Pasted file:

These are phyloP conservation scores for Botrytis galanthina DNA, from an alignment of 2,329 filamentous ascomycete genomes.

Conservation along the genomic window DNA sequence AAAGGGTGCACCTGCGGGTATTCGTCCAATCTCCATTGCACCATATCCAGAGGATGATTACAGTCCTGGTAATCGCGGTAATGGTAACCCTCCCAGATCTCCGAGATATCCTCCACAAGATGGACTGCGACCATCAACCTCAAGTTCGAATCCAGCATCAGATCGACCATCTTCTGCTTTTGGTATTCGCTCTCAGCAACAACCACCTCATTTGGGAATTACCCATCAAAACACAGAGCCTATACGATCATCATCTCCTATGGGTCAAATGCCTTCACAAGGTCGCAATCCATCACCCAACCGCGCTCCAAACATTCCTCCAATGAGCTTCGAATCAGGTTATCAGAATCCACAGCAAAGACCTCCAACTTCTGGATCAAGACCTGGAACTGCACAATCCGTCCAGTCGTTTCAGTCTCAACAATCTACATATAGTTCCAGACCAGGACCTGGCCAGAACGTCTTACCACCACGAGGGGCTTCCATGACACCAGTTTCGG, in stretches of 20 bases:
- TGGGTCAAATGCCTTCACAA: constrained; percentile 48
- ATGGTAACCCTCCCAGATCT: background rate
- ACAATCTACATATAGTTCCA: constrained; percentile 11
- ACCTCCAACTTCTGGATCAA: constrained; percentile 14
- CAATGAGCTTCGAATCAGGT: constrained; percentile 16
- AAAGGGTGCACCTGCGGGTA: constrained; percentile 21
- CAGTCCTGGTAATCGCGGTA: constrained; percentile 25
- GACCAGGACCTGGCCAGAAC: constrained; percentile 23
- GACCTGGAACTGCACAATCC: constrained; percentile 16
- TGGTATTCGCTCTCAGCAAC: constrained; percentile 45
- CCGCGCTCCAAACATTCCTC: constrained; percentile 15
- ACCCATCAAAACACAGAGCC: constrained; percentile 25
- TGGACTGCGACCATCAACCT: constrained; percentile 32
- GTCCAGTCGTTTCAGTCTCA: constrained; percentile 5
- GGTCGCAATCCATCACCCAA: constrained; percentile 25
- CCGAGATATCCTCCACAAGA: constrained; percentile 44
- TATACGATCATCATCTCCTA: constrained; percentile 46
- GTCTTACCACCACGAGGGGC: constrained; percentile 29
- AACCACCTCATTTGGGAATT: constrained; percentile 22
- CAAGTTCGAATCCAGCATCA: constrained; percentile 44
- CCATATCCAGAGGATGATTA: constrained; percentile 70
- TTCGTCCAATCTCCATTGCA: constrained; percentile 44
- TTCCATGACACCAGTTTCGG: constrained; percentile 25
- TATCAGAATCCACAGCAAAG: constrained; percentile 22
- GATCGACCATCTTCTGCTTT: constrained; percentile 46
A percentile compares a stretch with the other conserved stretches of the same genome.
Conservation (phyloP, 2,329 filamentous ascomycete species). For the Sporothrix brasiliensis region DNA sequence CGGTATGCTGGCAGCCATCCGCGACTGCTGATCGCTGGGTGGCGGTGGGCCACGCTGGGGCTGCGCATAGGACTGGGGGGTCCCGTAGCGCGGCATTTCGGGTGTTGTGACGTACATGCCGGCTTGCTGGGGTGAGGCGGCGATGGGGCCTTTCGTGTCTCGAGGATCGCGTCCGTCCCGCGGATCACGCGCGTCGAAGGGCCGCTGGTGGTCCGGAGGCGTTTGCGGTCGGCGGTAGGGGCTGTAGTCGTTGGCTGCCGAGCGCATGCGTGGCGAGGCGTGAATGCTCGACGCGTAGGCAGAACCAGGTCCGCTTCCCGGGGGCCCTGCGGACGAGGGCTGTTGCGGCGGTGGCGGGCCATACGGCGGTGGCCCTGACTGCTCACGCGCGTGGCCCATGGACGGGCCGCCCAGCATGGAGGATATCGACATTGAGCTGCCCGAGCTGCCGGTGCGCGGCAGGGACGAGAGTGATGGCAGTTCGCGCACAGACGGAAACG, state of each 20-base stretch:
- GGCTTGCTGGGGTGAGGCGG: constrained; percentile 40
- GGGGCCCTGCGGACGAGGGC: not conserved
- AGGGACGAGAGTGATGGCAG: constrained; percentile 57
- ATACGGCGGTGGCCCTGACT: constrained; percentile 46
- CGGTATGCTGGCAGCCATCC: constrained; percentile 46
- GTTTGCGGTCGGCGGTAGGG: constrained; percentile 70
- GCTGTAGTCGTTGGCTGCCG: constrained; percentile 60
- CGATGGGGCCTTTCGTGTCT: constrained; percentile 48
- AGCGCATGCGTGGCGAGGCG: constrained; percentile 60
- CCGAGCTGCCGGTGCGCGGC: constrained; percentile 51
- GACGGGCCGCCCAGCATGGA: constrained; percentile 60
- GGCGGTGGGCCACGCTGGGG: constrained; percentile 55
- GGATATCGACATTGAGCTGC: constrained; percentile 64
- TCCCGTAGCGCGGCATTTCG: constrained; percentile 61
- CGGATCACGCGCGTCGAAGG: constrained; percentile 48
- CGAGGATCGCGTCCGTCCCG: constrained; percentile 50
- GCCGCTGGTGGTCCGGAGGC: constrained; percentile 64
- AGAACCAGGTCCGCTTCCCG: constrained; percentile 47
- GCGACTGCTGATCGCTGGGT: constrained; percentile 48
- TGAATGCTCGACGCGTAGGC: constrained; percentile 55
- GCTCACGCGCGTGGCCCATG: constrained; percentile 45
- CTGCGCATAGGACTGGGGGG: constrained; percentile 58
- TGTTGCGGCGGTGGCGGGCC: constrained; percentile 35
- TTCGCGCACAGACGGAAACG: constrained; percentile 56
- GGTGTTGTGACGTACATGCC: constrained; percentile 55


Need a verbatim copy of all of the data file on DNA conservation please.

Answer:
These are phyloP conservation scores for Botrytis galanthina DNA, from an alignment of 2,329 filamentous ascomycete genomes.

Conservation along the genomic window DNA sequence AAAGGGTGCACCTGCGGGTATTCGTCCAATCTCCATTGCACCATATCCAGAGGATGATTACAGTCCTGGTAATCGCGGTAATGGTAACCCTCCCAGATCTCCGAGATATCCTCCACAAGATGGACTGCGACCATCAACCTCAAGTTCGAATCCAGCATCAGATCGACCATCTTCTGCTTTTGGTATTCGCTCTCAGCAACAACCACCTCATTTGGGAATTACCCATCAAAACACAGAGCCTATACGATCATCATCTCCTATGGGTCAAATGCCTTCACAAGGTCGCAATCCATCACCCAACCGCGCTCCAAACATTCCTCCAATGAGCTTCGAATCAGGTTATCAGAATCCACAGCAAAGACCTCCAACTTCTGGATCAAGACCTGGAACTGCACAATCCGTCCAGTCGTTTCAGTCTCAACAATCTACATATAGTTCCAGACCAGGACCTGGCCAGAACGTCTTACCACCACGAGGGGCTTCCATGACACCAGTTTCGG, in stretches of 20 bases:
- TGGGTCAAATGCCTTCACAA: constrained; percentile 48
- ATGGTAACCCTCCCAGATCT: background rate
- ACAATCTACATATAGTTCCA: constrained; percentile 11
- ACCTCCAACTTCTGGATCAA: constrained; percentile 14
- CAATGAGCTTCGAATCAGGT: constrained; percentile 16
- AAAGGGTGCACCTGCGGGTA: constrained; percentile 21
- CAGTCCTGGTAATCGCGGTA: constrained; percentile 25
- GACCAGGACCTGGCCAGAAC: constrained; percentile 23
- GACCTGGAACTGCACAATCC: constrained; percentile 16
- TGGTATTCGCTCTCAGCAAC: constrained; percentile 45
- CCGCGCTCCAAACATTCCTC: constrained; percentile 15
- ACCCATCAAAACACAGAGCC: constrained; percentile 25
- TGGACTGCGACCATCAACCT: constrained; percentile 32
- GTCCAGTCGTTTCAGTCTCA: constrained; percentile 5
- GGTCGCAATCCATCACCCAA: constrained; percentile 25
- CCGAGATATCCTCCACAAGA: constrained; percentile 44
- TATACGATCATCATCTCCTA: constrained; percentile 46
- GTCTTACCACCACGAGGGGC: constrained; percentile 29
- AACCACCTCATTTGGGAATT: constrained; percentile 22
- CAAGTTCGAATCCAGCATCA: constrained; percentile 44
- CCATATCCAGAGGATGATTA: constrained; percentile 70
- TTCGTCCAATCTCCATTGCA: constrained; percentile 44
- TTCCATGACACCAGTTTCGG: constrained; percentile 25
- TATCAGAATCCACAGCAAAG: constrained; percentile 22
- GATCGACCATCTTCTGCTTT: constrained; percentile 46
A percentile compares a stretch with the other conserved stretches of the same genome.
Conservation (phyloP, 2,329 filamentous ascomycete species). For the Sporothrix brasiliensis region DNA sequence CGGTATGCTGGCAGCCATCCGCGACTGCTGATCGCTGGGTGGCGGTGGGCCACGCTGGGGCTGCGCATAGGACTGGGGGGTCCCGTAGCGCGGCATTTCGGGTGTTGTGACGTACATGCCGGCTTGCTGGGGTGAGGCGGCGATGGGGCCTTTCGTGTCTCGAGGATCGCGTCCGTCCCGCGGATCACGCGCGTCGAAGGGCCGCTGGTGGTCCGGAGGCGTTTGCGGTCGGCGGTAGGGGCTGTAGTCGTTGGCTGCCGAGCGCATGCGTGGCGAGGCGTGAATGCTCGACGCGTAGGCAGAACCAGGTCCGCTTCCCGGGGGCCCTGCGGACGAGGGCTGTTGCGGCGGTGGCGGGCCATACGGCGGTGGCCCTGACTGCTCACGCGCGTGGCCCATGGACGGGCCGCCCAGCATGGAGGATATCGACATTGAGCTGCCCGAGCTGCCGGTGCGCGGCAGGGACGAGAGTGATGGCAGTTCGCGCACAGACGGAAACG, state of each 20-base stretch:
- GGCTTGCTGGGGTGAGGCGG: constrained; percentile 40
- GGGGCCCTGCGGACGAGGGC: not conserved
- AGGGACGAGAGTGATGGCAG: constrained; percentile 57
- ATACGGCGGTGGCCCTGACT: constrained; percentile 46
- CGGTATGCTGGCAGCCATCC: constrained; percentile 46
- GTTTGCGGTCGGCGGTAGGG: constrained; percentile 70
- GCTGTAGTCGTTGGCTGCCG: constrained; percentile 60
- CGATGGGGCCTTTCGTGTCT: constrained; percentile 48
- AGCGCATGCGTGGCGAGGCG: constrained; percentile 60
- CCGAGCTGCCGGTGCGCGGC: constrained; percentile 51
- GACGGGCCGCCCAGCATGGA: constrained; percentile 60
- GGCGGTGGGCCACGCTGGGG: constrained; percentile 55
- GGATATCGACATTGAGCTGC: constrained; percentile 64
- TCCCGTAGCGCGGCATTTCG: constrained; percentile 61
- CGGATCACGCGCGTCGAAGG: constrained; percentile 48
- CGAGGATCGCGTCCGTCCCG: constrained; percentile 50
- GCCGCTGGTGGTCCGGAGGC: constrained; percentile 64
- AGAACCAGGTCCGCTTCCCG: constrained; percentile 47
- GCGACTGCTGATCGCTGGGT: constrained; percentile 48
- TGAATGCTCGACGCGTAGGC: constrained; percentile 55
- GCTCACGCGCGTGGCCCATG: constrained; percentile 45
- CTGCGCATAGGACTGGGGGG: constrained; percentile 58
- TGTTGCGGCGGTGGCGGGCC: constrained; percentile 35
- TTCGCGCACAGACGGAAACG: constrained; percentile 56
- GGTGTTGTGACGTACATGCC: constrained; percentile 55